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ISSN: 1402-9251 (Print) 1776-0852 (Online) Journal homepage: http://www.tandfonline.com/loi/tnmp20

**LINEARIZATION OF A SECOND-ORDER STOCHASTIC
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ORDINARY DIFFERENTIAL EQUATION

SERGEY V. MELESHKO & ECKART SCHULZ

**To cite this article: SERGEY V. MELESHKO & ECKART SCHULZ (2011) LINEARIZATION OF A
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SECOND-ORDER STOCHASTIC ORDINARY DIFFERENTIAL EQUATION, Journal of Nonlinear

Mathematical Physics, 18:3, 427-441, DOI: 10.1142/S1402925111001696

To link to this article: http://dx.doi.org/10.1142/S1402925111001696

Published online: 04 Mar 2013.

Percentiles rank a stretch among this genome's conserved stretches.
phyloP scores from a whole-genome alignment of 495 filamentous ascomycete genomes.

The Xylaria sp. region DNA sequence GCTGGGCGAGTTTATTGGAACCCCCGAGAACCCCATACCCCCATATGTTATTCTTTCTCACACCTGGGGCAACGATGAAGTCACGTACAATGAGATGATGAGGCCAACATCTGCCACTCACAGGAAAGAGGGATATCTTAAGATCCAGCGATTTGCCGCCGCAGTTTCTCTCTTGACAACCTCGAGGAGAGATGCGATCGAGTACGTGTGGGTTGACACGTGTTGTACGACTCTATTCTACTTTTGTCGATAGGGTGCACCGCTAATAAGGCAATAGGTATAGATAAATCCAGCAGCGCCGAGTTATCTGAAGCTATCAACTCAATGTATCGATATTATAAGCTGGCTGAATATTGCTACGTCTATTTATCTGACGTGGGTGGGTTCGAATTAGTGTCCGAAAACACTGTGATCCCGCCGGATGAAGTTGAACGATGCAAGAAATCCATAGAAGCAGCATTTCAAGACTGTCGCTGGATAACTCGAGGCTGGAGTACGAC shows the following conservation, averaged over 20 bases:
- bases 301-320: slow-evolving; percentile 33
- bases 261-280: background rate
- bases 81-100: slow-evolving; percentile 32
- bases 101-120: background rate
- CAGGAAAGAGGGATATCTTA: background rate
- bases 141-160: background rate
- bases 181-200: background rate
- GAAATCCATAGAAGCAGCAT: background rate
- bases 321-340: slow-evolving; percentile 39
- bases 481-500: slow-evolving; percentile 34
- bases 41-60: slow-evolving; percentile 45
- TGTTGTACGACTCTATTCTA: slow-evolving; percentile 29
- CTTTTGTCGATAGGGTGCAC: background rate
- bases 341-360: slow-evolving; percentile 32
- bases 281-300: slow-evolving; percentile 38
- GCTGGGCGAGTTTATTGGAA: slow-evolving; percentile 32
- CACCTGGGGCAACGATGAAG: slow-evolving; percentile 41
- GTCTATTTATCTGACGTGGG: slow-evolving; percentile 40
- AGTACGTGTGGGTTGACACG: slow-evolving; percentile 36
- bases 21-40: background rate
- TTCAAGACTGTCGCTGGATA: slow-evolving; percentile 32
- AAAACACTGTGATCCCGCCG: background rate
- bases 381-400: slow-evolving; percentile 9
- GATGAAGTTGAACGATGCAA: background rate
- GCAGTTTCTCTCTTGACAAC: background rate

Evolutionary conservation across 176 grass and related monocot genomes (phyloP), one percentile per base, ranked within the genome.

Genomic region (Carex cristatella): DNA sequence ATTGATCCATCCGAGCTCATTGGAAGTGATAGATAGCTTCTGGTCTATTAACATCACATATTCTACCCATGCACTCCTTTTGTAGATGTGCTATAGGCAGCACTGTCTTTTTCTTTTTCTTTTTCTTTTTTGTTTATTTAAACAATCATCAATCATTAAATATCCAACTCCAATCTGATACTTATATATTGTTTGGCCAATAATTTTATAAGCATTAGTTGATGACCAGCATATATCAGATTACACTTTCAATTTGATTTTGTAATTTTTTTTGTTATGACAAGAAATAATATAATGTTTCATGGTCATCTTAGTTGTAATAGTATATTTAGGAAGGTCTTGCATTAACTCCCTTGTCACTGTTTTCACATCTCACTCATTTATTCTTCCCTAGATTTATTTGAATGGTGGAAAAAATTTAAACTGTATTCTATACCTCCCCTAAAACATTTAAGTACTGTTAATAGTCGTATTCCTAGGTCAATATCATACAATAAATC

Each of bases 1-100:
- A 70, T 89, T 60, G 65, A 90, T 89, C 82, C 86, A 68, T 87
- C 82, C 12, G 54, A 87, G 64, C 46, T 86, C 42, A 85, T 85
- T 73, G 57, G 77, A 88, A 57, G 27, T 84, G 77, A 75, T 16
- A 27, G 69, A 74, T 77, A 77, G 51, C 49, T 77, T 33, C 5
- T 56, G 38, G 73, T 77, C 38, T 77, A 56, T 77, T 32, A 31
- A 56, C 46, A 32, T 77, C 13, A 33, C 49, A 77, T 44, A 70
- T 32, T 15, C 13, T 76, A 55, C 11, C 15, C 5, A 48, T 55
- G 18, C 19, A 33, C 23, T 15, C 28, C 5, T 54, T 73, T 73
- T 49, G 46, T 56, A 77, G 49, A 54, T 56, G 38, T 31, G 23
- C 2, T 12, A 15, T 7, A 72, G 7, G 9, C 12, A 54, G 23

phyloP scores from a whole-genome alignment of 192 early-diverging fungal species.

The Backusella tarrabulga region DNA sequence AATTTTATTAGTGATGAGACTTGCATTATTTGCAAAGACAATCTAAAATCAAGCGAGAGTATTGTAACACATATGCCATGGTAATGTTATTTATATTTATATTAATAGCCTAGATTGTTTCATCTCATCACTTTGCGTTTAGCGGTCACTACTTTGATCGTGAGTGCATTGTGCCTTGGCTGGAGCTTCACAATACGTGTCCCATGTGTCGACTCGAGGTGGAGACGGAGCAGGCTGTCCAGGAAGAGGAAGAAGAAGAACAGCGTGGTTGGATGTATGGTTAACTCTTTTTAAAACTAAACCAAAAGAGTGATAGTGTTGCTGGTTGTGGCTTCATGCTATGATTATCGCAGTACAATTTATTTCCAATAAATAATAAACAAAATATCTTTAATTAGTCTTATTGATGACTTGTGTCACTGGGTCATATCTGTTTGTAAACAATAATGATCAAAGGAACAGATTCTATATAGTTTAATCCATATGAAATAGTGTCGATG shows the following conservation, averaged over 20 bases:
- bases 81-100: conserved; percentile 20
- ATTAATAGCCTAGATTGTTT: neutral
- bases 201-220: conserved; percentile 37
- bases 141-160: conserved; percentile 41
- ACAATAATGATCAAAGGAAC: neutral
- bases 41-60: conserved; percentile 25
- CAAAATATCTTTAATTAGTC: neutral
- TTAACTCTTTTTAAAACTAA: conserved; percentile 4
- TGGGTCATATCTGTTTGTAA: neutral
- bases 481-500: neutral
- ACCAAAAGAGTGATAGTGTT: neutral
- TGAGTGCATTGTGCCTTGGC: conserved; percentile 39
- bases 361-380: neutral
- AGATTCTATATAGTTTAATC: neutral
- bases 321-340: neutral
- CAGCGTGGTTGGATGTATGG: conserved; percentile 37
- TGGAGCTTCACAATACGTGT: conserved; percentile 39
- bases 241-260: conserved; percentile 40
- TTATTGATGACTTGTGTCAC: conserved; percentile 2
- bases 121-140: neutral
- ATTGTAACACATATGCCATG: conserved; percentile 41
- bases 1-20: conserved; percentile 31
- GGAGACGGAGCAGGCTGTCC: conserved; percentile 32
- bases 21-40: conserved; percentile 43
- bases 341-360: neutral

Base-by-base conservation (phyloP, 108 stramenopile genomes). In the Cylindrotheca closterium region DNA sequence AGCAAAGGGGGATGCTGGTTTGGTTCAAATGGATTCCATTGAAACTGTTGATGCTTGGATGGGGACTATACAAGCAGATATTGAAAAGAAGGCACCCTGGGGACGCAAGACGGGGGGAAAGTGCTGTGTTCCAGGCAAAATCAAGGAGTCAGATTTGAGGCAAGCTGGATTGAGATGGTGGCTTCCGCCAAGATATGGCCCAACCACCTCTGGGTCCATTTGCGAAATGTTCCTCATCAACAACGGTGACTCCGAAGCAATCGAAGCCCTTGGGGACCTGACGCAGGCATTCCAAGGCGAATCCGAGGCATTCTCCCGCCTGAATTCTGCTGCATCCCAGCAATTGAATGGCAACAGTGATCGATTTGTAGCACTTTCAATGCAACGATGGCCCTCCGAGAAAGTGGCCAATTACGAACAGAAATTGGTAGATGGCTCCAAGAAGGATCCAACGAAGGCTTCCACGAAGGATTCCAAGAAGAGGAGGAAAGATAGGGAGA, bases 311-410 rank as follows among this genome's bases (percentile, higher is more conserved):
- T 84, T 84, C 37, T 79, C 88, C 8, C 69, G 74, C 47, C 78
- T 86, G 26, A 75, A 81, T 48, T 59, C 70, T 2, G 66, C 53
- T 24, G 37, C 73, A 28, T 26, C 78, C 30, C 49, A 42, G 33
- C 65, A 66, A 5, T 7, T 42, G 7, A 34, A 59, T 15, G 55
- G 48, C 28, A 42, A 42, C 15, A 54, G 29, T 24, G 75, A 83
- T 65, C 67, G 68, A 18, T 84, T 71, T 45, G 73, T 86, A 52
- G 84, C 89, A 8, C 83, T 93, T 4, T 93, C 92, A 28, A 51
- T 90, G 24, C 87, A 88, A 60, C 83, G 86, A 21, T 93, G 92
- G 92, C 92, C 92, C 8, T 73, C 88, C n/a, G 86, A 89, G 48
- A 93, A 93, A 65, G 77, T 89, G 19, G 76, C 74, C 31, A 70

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Thailand and Center of Excellence in Mathematics. for the case of the harmonic oscillator. 18.2) is the simplest of these.ac. X˙ ) W ˙ (1. X) X ˙ + σW ˙ (1. X.. X. Schulz DOI: 10. X) X ˙ + g(t. x) ˙ 427 . 3 (2011) 427–441 c S. Suranaree University of Technology Nakhon Ratchasima 30000. and their solutions diﬃcult to obtain.th † eckart@math. Vol. Introduction Physical phenomena of interest in science are very often simulated by means of models which correspond to diﬀerential equations. 2011 15:27 WSPC/1402-9251 259-JNMP S1402925111001696 Article Journal of Nonlinear Mathematical Physics. f (t.th Received 31 January 2011 Accepted 14 March 2011 Necessary and suﬃcient conditions which allow a second-order stochastic ordinary diﬀerential equa- tion to be transformed to linear form are presented. In particular. In chemistry and physics for example. linearization. Mathematics Subject Classiﬁcation 2000: 60H10 1. The linearization criteria thus obtained are used to determine the general form of a linearizable Langevin equation. Keywords: Brownian motion.sut.1142/S1402925111001696 LINEARIZATION OF A SECOND-ORDER STOCHASTIC ORDINARY DIFFERENTIAL EQUATION SERGEY V. CHE Si Ayutthaya Rd. The second order Langevin equation where W ¨ = f (t. x. Thailand ∗ sergey@math. ˙ = −ν 2 x − β x. Meleshko and E. These equations are in general nonlinear. No.1) ˙ is white noise.sut. and it describes the motion of a particle in a noise-perturbed force ﬁeld. Bangkok 10400.ac. stochastic ordinary diﬀerential equation. X. V. MELESHKO∗ and ECKART SCHULZ† School of Mathematics. one frequently encounters models based on the second order equation ¨ = f (t. In addition. The transformation can be chosen in a way so that all but one of the coeﬃcients in the stochastic integral part vanish. many of these mathematical models are given in terms of stochastic nonlinear diﬀerential problems.September 26.